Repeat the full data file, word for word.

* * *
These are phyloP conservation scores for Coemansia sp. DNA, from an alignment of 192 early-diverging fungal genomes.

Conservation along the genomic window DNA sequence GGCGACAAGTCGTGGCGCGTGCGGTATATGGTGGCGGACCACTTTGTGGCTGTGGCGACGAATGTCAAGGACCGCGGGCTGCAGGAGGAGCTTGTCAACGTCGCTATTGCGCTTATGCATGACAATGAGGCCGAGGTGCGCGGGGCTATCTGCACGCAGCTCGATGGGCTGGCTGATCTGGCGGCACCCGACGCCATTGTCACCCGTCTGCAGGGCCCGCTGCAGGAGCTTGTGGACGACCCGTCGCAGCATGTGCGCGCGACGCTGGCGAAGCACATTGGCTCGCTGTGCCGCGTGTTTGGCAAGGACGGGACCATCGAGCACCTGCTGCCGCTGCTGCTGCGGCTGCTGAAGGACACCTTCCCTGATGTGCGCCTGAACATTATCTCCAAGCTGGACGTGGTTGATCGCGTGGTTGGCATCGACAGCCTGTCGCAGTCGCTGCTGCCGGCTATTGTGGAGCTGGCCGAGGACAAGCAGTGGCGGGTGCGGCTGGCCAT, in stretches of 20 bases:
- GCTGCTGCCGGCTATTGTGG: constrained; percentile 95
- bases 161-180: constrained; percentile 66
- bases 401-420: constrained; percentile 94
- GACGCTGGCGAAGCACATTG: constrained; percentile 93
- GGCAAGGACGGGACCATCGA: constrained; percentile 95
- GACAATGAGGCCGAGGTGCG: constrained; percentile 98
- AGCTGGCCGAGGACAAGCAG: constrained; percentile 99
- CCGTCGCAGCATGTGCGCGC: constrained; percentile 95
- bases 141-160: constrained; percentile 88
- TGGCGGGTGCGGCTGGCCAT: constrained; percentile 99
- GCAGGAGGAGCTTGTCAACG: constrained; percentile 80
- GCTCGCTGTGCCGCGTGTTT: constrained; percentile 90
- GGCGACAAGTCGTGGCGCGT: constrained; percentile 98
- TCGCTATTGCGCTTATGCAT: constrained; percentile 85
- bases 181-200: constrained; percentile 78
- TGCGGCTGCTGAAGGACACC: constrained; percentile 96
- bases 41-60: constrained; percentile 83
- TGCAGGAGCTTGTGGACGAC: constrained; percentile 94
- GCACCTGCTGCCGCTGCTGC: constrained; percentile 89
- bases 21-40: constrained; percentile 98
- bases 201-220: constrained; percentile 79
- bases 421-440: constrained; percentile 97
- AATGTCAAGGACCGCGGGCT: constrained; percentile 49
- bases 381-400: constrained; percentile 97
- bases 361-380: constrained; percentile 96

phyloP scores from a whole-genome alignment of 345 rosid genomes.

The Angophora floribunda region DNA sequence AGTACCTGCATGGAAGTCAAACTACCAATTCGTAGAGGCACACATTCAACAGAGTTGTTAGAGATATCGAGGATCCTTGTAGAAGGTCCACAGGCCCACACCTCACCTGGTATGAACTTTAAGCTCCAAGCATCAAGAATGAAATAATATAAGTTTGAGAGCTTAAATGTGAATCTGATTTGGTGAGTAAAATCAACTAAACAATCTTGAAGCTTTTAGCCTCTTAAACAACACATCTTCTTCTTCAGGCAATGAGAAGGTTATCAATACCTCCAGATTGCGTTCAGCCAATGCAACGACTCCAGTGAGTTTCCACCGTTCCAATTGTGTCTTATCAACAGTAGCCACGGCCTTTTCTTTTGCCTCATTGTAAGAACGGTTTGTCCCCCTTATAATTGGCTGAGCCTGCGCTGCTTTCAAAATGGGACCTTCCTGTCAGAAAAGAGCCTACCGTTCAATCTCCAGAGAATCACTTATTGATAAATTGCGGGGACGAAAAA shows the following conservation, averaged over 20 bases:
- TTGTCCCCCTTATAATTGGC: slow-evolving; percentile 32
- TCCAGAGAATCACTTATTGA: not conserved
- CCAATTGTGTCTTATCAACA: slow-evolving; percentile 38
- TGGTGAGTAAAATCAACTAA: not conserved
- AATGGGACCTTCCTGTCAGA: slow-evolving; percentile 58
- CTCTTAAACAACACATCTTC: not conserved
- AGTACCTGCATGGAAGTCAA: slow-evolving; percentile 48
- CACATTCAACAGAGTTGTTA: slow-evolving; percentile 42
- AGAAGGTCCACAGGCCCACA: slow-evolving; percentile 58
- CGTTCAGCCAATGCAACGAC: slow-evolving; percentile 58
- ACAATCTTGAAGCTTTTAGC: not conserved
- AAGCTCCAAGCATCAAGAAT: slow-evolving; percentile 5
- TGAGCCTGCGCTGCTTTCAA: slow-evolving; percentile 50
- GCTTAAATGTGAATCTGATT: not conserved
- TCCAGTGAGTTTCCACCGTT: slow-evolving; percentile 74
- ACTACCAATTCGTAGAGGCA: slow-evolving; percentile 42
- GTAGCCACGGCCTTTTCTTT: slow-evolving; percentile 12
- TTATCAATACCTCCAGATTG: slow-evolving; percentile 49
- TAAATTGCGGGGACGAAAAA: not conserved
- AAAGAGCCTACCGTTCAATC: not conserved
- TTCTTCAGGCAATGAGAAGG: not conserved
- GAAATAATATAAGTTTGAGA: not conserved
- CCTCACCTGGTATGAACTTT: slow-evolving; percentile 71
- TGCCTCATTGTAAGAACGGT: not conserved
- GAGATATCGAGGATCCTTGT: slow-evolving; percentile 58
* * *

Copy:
These are phyloP conservation scores for Coemansia sp. DNA, from an alignment of 192 early-diverging fungal genomes.

Conservation along the genomic window DNA sequence GGCGACAAGTCGTGGCGCGTGCGGTATATGGTGGCGGACCACTTTGTGGCTGTGGCGACGAATGTCAAGGACCGCGGGCTGCAGGAGGAGCTTGTCAACGTCGCTATTGCGCTTATGCATGACAATGAGGCCGAGGTGCGCGGGGCTATCTGCACGCAGCTCGATGGGCTGGCTGATCTGGCGGCACCCGACGCCATTGTCACCCGTCTGCAGGGCCCGCTGCAGGAGCTTGTGGACGACCCGTCGCAGCATGTGCGCGCGACGCTGGCGAAGCACATTGGCTCGCTGTGCCGCGTGTTTGGCAAGGACGGGACCATCGAGCACCTGCTGCCGCTGCTGCTGCGGCTGCTGAAGGACACCTTCCCTGATGTGCGCCTGAACATTATCTCCAAGCTGGACGTGGTTGATCGCGTGGTTGGCATCGACAGCCTGTCGCAGTCGCTGCTGCCGGCTATTGTGGAGCTGGCCGAGGACAAGCAGTGGCGGGTGCGGCTGGCCAT, in stretches of 20 bases:
- GCTGCTGCCGGCTATTGTGG: constrained; percentile 95
- bases 161-180: constrained; percentile 66
- bases 401-420: constrained; percentile 94
- GACGCTGGCGAAGCACATTG: constrained; percentile 93
- GGCAAGGACGGGACCATCGA: constrained; percentile 95
- GACAATGAGGCCGAGGTGCG: constrained; percentile 98
- AGCTGGCCGAGGACAAGCAG: constrained; percentile 99
- CCGTCGCAGCATGTGCGCGC: constrained; percentile 95
- bases 141-160: constrained; percentile 88
- TGGCGGGTGCGGCTGGCCAT: constrained; percentile 99
- GCAGGAGGAGCTTGTCAACG: constrained; percentile 80
- GCTCGCTGTGCCGCGTGTTT: constrained; percentile 90
- GGCGACAAGTCGTGGCGCGT: constrained; percentile 98
- TCGCTATTGCGCTTATGCAT: constrained; percentile 85
- bases 181-200: constrained; percentile 78
- TGCGGCTGCTGAAGGACACC: constrained; percentile 96
- bases 41-60: constrained; percentile 83
- TGCAGGAGCTTGTGGACGAC: constrained; percentile 94
- GCACCTGCTGCCGCTGCTGC: constrained; percentile 89
- bases 21-40: constrained; percentile 98
- bases 201-220: constrained; percentile 79
- bases 421-440: constrained; percentile 97
- AATGTCAAGGACCGCGGGCT: constrained; percentile 49
- bases 381-400: constrained; percentile 97
- bases 361-380: constrained; percentile 96

phyloP scores from a whole-genome alignment of 345 rosid genomes.

The Angophora floribunda region DNA sequence AGTACCTGCATGGAAGTCAAACTACCAATTCGTAGAGGCACACATTCAACAGAGTTGTTAGAGATATCGAGGATCCTTGTAGAAGGTCCACAGGCCCACACCTCACCTGGTATGAACTTTAAGCTCCAAGCATCAAGAATGAAATAATATAAGTTTGAGAGCTTAAATGTGAATCTGATTTGGTGAGTAAAATCAACTAAACAATCTTGAAGCTTTTAGCCTCTTAAACAACACATCTTCTTCTTCAGGCAATGAGAAGGTTATCAATACCTCCAGATTGCGTTCAGCCAATGCAACGACTCCAGTGAGTTTCCACCGTTCCAATTGTGTCTTATCAACAGTAGCCACGGCCTTTTCTTTTGCCTCATTGTAAGAACGGTTTGTCCCCCTTATAATTGGCTGAGCCTGCGCTGCTTTCAAAATGGGACCTTCCTGTCAGAAAAGAGCCTACCGTTCAATCTCCAGAGAATCACTTATTGATAAATTGCGGGGACGAAAAA shows the following conservation, averaged over 20 bases:
- TTGTCCCCCTTATAATTGGC: slow-evolving; percentile 32
- TCCAGAGAATCACTTATTGA: not conserved
- CCAATTGTGTCTTATCAACA: slow-evolving; percentile 38
- TGGTGAGTAAAATCAACTAA: not conserved
- AATGGGACCTTCCTGTCAGA: slow-evolving; percentile 58
- CTCTTAAACAACACATCTTC: not conserved
- AGTACCTGCATGGAAGTCAA: slow-evolving; percentile 48
- CACATTCAACAGAGTTGTTA: slow-evolving; percentile 42
- AGAAGGTCCACAGGCCCACA: slow-evolving; percentile 58
- CGTTCAGCCAATGCAACGAC: slow-evolving; percentile 58
- ACAATCTTGAAGCTTTTAGC: not conserved
- AAGCTCCAAGCATCAAGAAT: slow-evolving; percentile 5
- TGAGCCTGCGCTGCTTTCAA: slow-evolving; percentile 50
- GCTTAAATGTGAATCTGATT: not conserved
- TCCAGTGAGTTTCCACCGTT: slow-evolving; percentile 74
- ACTACCAATTCGTAGAGGCA: slow-evolving; percentile 42
- GTAGCCACGGCCTTTTCTTT: slow-evolving; percentile 12
- TTATCAATACCTCCAGATTG: slow-evolving; percentile 49
- TAAATTGCGGGGACGAAAAA: not conserved
- AAAGAGCCTACCGTTCAATC: not conserved
- TTCTTCAGGCAATGAGAAGG: not conserved
- GAAATAATATAAGTTTGAGA: not conserved
- CCTCACCTGGTATGAACTTT: slow-evolving; percentile 71
- TGCCTCATTGTAAGAACGGT: not conserved
- GAGATATCGAGGATCCTTGT: slow-evolving; percentile 58